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South Africa Rescues 13 More Illegal Miners Trapped in Shaft

South Africa Mine Rescue
Rescuers tend to one of the 11 workers that were rescued from an illegal gold mine in Benoni, outside Johannesburg, on February 16, 2014. Photographer: Alexander Joe/AFP via Getty Images

Feb. 17 (Bloomberg) -- More illegal miners surfaced at an abandoned South African gold mine today as rescuers expressed doubt over a report that 200 people were trapped underground.

Thirteen people emerged with the help of emergency services this morning bringing the total rescued to 24, Luyanda Majija, a spokeswoman for ER24 emergency-rescue service, said by phone.

The operation was halted yesterday after police arrested 11 people who had been hoisted out and others refused to come up the shaft for fear of being apprehended, according to ER24. The miners initially said there were 200 people trapped, a figure that “might have been exaggerated” to guarantee rescue, Majija said.

The miners became trapped on Feb. 15 after boulders plugged the entrance to the mine that’s near Benoni, about 35 kilometers (21 miles) east of Johannesburg. The blockage may have been caused intentionally by a rival mining gang, ER24 said earlier today, citing the police.

Illegal mining is common in South Africa, the world’s sixth-largest producer of gold. The practice costs the country 6 billion rand ($552 million) a year, Mining Minister Susan Shabangu said in July, citing a 2010 study. Miners open sealed shafts to gain access to near-exhausted gold mines in the hope of finding bullion-bearing ore, which has been mined in Johannesburg since 1886.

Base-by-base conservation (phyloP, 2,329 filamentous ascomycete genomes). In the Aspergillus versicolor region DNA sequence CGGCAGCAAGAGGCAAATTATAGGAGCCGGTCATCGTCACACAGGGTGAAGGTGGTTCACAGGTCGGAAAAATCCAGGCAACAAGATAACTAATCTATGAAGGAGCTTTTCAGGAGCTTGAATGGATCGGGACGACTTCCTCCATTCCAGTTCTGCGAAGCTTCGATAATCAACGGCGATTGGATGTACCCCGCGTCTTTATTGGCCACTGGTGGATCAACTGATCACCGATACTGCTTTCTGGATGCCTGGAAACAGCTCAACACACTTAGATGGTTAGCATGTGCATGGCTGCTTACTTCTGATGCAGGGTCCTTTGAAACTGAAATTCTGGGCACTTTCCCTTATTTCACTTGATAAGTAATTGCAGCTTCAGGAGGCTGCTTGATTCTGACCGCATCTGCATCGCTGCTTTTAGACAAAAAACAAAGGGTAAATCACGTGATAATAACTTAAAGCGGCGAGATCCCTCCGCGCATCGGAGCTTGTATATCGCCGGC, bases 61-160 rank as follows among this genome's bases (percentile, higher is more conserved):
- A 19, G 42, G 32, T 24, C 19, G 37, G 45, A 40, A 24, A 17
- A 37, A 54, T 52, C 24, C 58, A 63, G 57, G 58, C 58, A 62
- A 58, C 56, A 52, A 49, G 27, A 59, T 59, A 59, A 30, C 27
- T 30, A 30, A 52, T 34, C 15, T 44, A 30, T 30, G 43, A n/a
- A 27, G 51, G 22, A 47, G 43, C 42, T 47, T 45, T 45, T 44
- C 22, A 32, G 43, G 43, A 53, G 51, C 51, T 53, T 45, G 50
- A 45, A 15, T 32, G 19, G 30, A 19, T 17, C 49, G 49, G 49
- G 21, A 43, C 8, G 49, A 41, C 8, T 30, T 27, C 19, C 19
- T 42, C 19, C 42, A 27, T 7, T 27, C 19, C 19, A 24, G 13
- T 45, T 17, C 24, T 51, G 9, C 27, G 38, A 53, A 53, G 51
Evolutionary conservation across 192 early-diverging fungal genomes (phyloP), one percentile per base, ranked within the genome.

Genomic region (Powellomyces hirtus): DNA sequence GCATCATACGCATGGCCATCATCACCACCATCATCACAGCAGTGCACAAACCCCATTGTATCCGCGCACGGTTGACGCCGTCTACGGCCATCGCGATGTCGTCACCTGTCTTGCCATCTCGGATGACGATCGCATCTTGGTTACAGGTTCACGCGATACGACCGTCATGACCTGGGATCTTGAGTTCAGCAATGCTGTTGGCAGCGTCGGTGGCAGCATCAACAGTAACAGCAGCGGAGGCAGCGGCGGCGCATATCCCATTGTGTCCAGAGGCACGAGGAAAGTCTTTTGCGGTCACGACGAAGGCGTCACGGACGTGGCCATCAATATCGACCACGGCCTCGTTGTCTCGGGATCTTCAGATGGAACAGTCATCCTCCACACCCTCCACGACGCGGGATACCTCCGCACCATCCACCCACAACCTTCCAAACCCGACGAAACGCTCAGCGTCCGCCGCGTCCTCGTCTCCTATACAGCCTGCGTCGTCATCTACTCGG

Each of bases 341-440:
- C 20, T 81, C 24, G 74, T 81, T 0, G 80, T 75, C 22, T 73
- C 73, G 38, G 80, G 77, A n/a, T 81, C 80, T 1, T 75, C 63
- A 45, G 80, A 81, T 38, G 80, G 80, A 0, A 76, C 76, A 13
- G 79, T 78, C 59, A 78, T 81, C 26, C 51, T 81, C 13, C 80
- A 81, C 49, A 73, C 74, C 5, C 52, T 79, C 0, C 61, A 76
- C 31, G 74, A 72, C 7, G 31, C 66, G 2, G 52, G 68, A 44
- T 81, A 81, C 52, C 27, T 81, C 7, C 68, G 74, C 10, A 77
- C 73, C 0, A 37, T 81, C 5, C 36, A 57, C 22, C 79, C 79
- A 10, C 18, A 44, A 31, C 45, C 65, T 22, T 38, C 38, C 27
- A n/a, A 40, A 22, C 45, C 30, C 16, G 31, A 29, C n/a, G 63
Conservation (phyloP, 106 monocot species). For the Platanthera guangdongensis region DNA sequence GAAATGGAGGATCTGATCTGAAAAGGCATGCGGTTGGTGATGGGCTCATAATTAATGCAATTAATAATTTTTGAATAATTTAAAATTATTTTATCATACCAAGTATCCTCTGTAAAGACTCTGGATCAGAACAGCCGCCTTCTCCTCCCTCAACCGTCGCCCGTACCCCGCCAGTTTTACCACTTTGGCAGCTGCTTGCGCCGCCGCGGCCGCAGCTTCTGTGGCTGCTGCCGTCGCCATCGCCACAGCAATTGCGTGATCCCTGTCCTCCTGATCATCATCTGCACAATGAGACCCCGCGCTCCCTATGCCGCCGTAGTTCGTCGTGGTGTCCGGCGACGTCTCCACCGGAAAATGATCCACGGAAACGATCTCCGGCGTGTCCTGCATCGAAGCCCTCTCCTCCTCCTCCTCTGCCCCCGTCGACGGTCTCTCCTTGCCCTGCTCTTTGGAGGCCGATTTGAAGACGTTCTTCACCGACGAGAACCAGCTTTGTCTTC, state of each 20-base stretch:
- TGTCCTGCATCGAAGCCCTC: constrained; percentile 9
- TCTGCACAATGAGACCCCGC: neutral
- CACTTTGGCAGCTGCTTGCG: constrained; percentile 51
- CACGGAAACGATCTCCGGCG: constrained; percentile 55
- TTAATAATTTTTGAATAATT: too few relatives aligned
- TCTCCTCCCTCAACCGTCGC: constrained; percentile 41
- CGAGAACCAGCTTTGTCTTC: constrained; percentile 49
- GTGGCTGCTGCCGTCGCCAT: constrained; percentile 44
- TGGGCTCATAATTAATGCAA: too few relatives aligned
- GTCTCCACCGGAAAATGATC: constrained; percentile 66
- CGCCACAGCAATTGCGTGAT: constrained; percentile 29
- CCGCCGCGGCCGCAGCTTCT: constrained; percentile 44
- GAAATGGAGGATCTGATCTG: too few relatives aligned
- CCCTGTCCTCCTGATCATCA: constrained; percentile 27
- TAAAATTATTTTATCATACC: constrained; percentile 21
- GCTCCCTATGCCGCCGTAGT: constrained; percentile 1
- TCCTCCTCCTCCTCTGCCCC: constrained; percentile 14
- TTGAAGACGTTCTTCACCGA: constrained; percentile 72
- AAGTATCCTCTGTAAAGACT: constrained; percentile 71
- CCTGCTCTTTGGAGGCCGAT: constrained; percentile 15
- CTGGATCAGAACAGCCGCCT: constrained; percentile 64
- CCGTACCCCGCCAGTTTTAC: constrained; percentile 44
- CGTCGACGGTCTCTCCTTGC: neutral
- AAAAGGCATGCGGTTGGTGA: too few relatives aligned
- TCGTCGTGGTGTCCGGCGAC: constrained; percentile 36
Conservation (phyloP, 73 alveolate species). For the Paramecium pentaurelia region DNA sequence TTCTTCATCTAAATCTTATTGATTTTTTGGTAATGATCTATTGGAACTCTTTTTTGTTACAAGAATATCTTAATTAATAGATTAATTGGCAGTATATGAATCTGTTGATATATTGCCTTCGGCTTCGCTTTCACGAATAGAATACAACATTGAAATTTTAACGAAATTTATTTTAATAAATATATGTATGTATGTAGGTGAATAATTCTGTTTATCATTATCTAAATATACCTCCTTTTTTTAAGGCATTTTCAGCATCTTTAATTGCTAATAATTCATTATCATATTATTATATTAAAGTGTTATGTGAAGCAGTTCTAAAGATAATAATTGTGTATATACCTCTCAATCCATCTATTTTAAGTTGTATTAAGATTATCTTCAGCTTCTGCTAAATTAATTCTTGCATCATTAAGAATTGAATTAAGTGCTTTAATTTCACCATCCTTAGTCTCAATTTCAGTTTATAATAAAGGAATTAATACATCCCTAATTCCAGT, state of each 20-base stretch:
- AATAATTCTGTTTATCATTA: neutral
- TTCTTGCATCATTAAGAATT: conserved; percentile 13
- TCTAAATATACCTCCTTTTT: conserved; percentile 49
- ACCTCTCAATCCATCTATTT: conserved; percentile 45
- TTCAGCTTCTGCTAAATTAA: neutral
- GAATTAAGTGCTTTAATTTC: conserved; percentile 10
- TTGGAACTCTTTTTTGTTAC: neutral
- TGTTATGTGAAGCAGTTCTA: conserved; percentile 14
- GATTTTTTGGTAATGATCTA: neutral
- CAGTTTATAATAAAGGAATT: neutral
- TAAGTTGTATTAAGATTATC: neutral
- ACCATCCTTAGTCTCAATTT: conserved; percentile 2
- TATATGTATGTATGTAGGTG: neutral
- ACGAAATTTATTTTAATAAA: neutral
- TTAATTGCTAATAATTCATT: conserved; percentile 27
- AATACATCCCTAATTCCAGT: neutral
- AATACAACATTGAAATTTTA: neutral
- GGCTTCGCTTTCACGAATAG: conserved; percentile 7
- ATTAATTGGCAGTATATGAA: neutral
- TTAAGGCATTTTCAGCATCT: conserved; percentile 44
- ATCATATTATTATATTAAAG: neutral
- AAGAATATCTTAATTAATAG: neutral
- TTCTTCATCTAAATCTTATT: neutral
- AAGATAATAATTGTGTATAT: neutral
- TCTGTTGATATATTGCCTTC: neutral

Voluntary Rescue

“They must volunteer to come up,” Katlego Mogale, a police spokeswoman, said by phone. “They can’t be forced.” The 11 miners will be charged tomorrow, Mogale said.

When contact was first made with the trapped men yesterday, indications were that 230 of them were trapped in the 150-meter (492-foot) mine shaft, ER24 said at the time.

They were able to communicate and were given water, according to the emergency service. The men were discovered yesterday by police patrolling the area who heard screaming from the abandoned mine, Vermaak said.

South Africa, which has the continent’s biggest economy, will have to spend about $2.7 billion to clean up its almost 6,000 abandoned mines, the WWF, formerly known as the World Wide Fund for Nature, said in a 2012 report.

Gold One International Ltd., owned by Chinese-backed BCX Gold, holds prospecting rights to the area and isn’t operating the mine where the people were trapped, spokesman Grant Stuart said by phone. The company bought the rights in 2002 by acquiring legal entity New Kleinfontein Gold Mine (Pty) Ltd., which has been in operation since 1886, he said.

To contact the reporters on this story: Kamlesh Bhuckory in Johannesburg at kbhuckory@bloomberg.net; Kevin Crowley in Johannesburg at kcrowley1@bloomberg.net

To contact the editor responsible for this story: Simon Thiel at sthiel1@bloomberg.net

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